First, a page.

In this blog post, I will discuss how the IRS has been dealing with a growing sector of our economy called the “sharing” economy (also known as the gig economy). Proponents of the sharing economy believe it promotes marketplace efficiency by enabling individuals to generate revenue from assets while the assets are not being used personally. For example, a vacation home owner may rent out her home while she is not using it. Airbnb (short-term home rentals) and Uber (shared car services) are two of the more prominent companies that facilitate a sharing economy.
If you’ve ever been picked up by an Uber driver or know someone who’s rented a room through Airbnb, then you are aware of the ‘sharing economy.’
In the past few years, the ‘sharing economy’ has become a targeted focal point for the IRS. Needless to say, they really want their “fair share” of this rapidly growing business segment.
The House Small Business Committee held a hearing today (May 24) (part 1 of 2) on “The Sharing Economy: A Taxing Experience or New Entrepreneurs.” Part 2 is scheduled for May 26 with National Taxpayer Advocate Nina Olson speaking. A focal point of the hearing per the posted testimony was difficulties freelancers face in the sharing economy because they don’t fully understand their tax obligations.
You have decided to take the plunge and become a driver for Uber, Lyft or some other rideshare program. Congratulations! You are now a small business owner and your tax return just got more complicated. The income you earn from Uber is taxable and must be reported on Schedule C of your 1040. However, you may deduct expenses incurred in earning this income.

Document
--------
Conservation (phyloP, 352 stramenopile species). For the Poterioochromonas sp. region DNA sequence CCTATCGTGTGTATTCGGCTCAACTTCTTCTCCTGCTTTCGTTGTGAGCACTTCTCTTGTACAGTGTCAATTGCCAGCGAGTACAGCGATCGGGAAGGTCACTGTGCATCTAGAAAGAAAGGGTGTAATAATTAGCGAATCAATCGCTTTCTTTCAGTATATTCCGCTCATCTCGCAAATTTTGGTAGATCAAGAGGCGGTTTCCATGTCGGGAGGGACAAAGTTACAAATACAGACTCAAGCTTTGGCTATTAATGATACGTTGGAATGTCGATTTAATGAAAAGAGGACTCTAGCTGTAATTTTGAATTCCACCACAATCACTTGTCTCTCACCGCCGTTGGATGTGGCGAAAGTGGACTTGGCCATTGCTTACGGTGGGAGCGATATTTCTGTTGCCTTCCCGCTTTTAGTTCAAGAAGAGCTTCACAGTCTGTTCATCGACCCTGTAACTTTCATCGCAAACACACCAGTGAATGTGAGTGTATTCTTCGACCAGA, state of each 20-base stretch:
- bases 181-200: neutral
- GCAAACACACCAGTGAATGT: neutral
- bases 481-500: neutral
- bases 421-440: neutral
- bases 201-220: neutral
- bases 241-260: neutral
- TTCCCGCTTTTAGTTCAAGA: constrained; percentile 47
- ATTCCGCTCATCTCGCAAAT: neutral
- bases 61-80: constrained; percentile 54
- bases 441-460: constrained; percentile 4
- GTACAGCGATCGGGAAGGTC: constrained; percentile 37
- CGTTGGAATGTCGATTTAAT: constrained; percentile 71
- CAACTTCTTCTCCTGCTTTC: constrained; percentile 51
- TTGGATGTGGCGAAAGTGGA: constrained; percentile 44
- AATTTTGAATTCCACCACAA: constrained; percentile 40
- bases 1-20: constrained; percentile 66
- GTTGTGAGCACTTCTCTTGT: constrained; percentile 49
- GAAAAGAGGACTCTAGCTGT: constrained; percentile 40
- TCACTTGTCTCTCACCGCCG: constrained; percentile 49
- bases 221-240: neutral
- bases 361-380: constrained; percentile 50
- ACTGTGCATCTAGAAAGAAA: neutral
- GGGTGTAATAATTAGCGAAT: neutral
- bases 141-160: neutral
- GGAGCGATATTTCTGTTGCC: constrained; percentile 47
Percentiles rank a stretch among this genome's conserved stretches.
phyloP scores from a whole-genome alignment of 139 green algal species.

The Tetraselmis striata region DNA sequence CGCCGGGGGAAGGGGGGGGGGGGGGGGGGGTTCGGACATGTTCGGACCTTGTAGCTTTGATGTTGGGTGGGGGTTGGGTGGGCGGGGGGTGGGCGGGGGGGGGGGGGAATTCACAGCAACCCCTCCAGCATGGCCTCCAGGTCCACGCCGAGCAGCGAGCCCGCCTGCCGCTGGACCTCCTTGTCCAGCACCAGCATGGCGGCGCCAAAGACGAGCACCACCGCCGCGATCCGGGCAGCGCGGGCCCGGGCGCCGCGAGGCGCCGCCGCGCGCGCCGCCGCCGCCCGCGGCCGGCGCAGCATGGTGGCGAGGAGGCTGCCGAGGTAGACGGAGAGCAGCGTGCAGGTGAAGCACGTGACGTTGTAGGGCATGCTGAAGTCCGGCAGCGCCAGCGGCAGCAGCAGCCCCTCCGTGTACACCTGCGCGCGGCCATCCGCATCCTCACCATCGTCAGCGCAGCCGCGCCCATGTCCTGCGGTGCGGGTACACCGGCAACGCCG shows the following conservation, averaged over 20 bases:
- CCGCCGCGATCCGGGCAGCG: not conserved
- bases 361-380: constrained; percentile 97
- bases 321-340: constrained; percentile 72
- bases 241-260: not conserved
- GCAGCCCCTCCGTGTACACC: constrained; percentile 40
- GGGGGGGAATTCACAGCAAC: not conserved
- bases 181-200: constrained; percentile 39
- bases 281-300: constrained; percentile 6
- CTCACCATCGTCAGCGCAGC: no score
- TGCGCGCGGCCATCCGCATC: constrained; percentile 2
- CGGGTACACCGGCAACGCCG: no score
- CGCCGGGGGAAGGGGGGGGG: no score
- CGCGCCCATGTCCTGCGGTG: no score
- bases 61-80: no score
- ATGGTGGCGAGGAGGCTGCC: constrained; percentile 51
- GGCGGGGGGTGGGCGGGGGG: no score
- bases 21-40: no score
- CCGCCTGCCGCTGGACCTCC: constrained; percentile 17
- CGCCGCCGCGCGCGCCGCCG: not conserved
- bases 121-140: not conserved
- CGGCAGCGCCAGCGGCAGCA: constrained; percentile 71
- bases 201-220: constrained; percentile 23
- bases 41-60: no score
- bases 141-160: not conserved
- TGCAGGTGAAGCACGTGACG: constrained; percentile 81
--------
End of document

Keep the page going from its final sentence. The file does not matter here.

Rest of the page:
I was surprised by the broad press coverage that a California Labor Commission ruling involving one ex-Uber driver (Berwick) received this past week (USA Today, 6/19/15; Los Angeles Times, 6/17/15;. New York Times, 6/17/15). This ruling (6/2/15) found that someone who drove using the Uber app for less than two months was an employee rather than a contractor. As such, under California Labor Code Section 2802, the employer must cover “all necessary expenditures” of the employee in carrying out their duties or obeying the directions of the employer. So, key to this expense reimbursement rule is that the worker must be an employee.
In the California Labor Commission ruling, the driver says she drove 6468 miles in the 49 days she worked and incurred tolls of $256 and a traffic fine of $160. Finding that she Read More
The Sharing Economy
On the internet, everything is for hire. Last night 40,000 people rented accommodation from a service that offers 250,000 rooms in 30,000 cities in 192 countries. They chose their rooms and paid for everything online. But their beds were provided by private individuals, rather than a hotel chain. Hosts and guests were matched up by Airbnb, a firm based in San Francisco. Since its launch in 2008 more than 4,000,000 people have used it—2,500,000 of them in 2012 alone. It is the most prominent example of a huge new “sharing economy”, in which people rent beds, cars, boats and other assets directly from each other, coordinated via the internet. Read More